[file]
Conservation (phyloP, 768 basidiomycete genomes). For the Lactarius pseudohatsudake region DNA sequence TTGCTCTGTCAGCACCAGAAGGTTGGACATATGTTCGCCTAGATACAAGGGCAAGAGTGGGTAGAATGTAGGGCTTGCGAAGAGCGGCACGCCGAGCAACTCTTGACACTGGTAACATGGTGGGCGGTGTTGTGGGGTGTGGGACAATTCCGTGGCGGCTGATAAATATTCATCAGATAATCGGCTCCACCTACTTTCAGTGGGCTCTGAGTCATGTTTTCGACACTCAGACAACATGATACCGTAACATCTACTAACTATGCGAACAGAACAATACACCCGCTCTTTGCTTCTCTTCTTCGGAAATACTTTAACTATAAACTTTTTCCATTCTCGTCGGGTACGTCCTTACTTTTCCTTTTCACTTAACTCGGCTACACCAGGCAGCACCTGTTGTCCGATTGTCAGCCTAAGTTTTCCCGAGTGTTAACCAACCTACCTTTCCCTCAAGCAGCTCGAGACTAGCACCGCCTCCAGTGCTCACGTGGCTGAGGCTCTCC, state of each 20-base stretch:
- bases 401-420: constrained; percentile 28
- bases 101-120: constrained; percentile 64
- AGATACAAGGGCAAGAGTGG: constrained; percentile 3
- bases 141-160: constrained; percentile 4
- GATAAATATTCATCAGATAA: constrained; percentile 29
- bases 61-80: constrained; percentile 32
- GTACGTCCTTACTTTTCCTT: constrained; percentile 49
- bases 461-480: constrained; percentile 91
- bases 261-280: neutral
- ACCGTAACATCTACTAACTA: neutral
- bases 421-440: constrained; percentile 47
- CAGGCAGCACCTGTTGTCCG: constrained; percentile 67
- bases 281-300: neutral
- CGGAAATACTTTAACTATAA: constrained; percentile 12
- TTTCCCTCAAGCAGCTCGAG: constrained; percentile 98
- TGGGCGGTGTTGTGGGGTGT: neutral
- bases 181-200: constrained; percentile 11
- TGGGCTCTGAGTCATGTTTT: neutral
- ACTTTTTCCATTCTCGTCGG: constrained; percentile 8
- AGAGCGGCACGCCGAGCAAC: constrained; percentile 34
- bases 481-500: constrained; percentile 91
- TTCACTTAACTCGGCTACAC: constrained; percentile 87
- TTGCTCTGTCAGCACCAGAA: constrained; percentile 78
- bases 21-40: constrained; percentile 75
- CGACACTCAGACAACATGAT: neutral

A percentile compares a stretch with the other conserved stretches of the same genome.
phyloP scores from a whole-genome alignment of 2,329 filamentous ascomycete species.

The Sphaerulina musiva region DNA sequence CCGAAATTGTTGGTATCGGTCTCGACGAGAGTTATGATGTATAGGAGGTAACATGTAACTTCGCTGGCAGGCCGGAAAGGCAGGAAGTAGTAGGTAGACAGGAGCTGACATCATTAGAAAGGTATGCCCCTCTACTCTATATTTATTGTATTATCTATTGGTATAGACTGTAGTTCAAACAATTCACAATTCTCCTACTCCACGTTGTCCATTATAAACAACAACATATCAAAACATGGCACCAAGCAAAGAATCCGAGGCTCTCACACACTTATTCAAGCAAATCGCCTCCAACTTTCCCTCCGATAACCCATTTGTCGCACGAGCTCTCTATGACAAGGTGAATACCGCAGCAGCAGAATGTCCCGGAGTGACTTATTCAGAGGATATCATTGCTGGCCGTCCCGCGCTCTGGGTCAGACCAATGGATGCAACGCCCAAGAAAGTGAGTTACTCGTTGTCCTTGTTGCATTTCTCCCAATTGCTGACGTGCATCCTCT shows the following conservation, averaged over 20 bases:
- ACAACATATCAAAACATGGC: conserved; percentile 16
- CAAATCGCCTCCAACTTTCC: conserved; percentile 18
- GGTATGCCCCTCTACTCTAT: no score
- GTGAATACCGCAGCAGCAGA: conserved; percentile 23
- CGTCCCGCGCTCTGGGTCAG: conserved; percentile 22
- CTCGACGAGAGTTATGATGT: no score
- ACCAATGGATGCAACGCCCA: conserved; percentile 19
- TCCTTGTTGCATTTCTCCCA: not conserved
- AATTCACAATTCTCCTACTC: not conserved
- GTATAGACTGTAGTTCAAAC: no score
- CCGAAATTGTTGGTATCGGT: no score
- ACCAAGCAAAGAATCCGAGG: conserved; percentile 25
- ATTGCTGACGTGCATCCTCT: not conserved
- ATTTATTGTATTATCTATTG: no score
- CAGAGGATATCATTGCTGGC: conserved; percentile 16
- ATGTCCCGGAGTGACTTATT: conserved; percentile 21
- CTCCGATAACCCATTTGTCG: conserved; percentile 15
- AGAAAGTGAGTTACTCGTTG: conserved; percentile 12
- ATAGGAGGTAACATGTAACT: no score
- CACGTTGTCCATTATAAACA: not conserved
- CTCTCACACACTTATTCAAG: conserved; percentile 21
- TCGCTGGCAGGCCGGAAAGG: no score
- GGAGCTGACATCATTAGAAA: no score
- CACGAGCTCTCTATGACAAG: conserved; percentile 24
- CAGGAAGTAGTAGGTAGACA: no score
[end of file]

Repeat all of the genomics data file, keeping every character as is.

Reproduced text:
Conservation (phyloP, 768 basidiomycete genomes). For the Lactarius pseudohatsudake region DNA sequence TTGCTCTGTCAGCACCAGAAGGTTGGACATATGTTCGCCTAGATACAAGGGCAAGAGTGGGTAGAATGTAGGGCTTGCGAAGAGCGGCACGCCGAGCAACTCTTGACACTGGTAACATGGTGGGCGGTGTTGTGGGGTGTGGGACAATTCCGTGGCGGCTGATAAATATTCATCAGATAATCGGCTCCACCTACTTTCAGTGGGCTCTGAGTCATGTTTTCGACACTCAGACAACATGATACCGTAACATCTACTAACTATGCGAACAGAACAATACACCCGCTCTTTGCTTCTCTTCTTCGGAAATACTTTAACTATAAACTTTTTCCATTCTCGTCGGGTACGTCCTTACTTTTCCTTTTCACTTAACTCGGCTACACCAGGCAGCACCTGTTGTCCGATTGTCAGCCTAAGTTTTCCCGAGTGTTAACCAACCTACCTTTCCCTCAAGCAGCTCGAGACTAGCACCGCCTCCAGTGCTCACGTGGCTGAGGCTCTCC, state of each 20-base stretch:
- bases 401-420: constrained; percentile 28
- bases 101-120: constrained; percentile 64
- AGATACAAGGGCAAGAGTGG: constrained; percentile 3
- bases 141-160: constrained; percentile 4
- GATAAATATTCATCAGATAA: constrained; percentile 29
- bases 61-80: constrained; percentile 32
- GTACGTCCTTACTTTTCCTT: constrained; percentile 49
- bases 461-480: constrained; percentile 91
- bases 261-280: neutral
- ACCGTAACATCTACTAACTA: neutral
- bases 421-440: constrained; percentile 47
- CAGGCAGCACCTGTTGTCCG: constrained; percentile 67
- bases 281-300: neutral
- CGGAAATACTTTAACTATAA: constrained; percentile 12
- TTTCCCTCAAGCAGCTCGAG: constrained; percentile 98
- TGGGCGGTGTTGTGGGGTGT: neutral
- bases 181-200: constrained; percentile 11
- TGGGCTCTGAGTCATGTTTT: neutral
- ACTTTTTCCATTCTCGTCGG: constrained; percentile 8
- AGAGCGGCACGCCGAGCAAC: constrained; percentile 34
- bases 481-500: constrained; percentile 91
- TTCACTTAACTCGGCTACAC: constrained; percentile 87
- TTGCTCTGTCAGCACCAGAA: constrained; percentile 78
- bases 21-40: constrained; percentile 75
- CGACACTCAGACAACATGAT: neutral

A percentile compares a stretch with the other conserved stretches of the same genome.
phyloP scores from a whole-genome alignment of 2,329 filamentous ascomycete species.

The Sphaerulina musiva region DNA sequence CCGAAATTGTTGGTATCGGTCTCGACGAGAGTTATGATGTATAGGAGGTAACATGTAACTTCGCTGGCAGGCCGGAAAGGCAGGAAGTAGTAGGTAGACAGGAGCTGACATCATTAGAAAGGTATGCCCCTCTACTCTATATTTATTGTATTATCTATTGGTATAGACTGTAGTTCAAACAATTCACAATTCTCCTACTCCACGTTGTCCATTATAAACAACAACATATCAAAACATGGCACCAAGCAAAGAATCCGAGGCTCTCACACACTTATTCAAGCAAATCGCCTCCAACTTTCCCTCCGATAACCCATTTGTCGCACGAGCTCTCTATGACAAGGTGAATACCGCAGCAGCAGAATGTCCCGGAGTGACTTATTCAGAGGATATCATTGCTGGCCGTCCCGCGCTCTGGGTCAGACCAATGGATGCAACGCCCAAGAAAGTGAGTTACTCGTTGTCCTTGTTGCATTTCTCCCAATTGCTGACGTGCATCCTCT shows the following conservation, averaged over 20 bases:
- ACAACATATCAAAACATGGC: conserved; percentile 16
- CAAATCGCCTCCAACTTTCC: conserved; percentile 18
- GGTATGCCCCTCTACTCTAT: no score
- GTGAATACCGCAGCAGCAGA: conserved; percentile 23
- CGTCCCGCGCTCTGGGTCAG: conserved; percentile 22
- CTCGACGAGAGTTATGATGT: no score
- ACCAATGGATGCAACGCCCA: conserved; percentile 19
- TCCTTGTTGCATTTCTCCCA: not conserved
- AATTCACAATTCTCCTACTC: not conserved
- GTATAGACTGTAGTTCAAAC: no score
- CCGAAATTGTTGGTATCGGT: no score
- ACCAAGCAAAGAATCCGAGG: conserved; percentile 25
- ATTGCTGACGTGCATCCTCT: not conserved
- ATTTATTGTATTATCTATTG: no score
- CAGAGGATATCATTGCTGGC: conserved; percentile 16
- ATGTCCCGGAGTGACTTATT: conserved; percentile 21
- CTCCGATAACCCATTTGTCG: conserved; percentile 15
- AGAAAGTGAGTTACTCGTTG: conserved; percentile 12
- ATAGGAGGTAACATGTAACT: no score
- CACGTTGTCCATTATAAACA: not conserved
- CTCTCACACACTTATTCAAG: conserved; percentile 21
- TCGCTGGCAGGCCGGAAAGG: no score
- GGAGCTGACATCATTAGAAA: no score
- CACGAGCTCTCTATGACAAG: conserved; percentile 24
- CAGGAAGTAGTAGGTAGACA: no score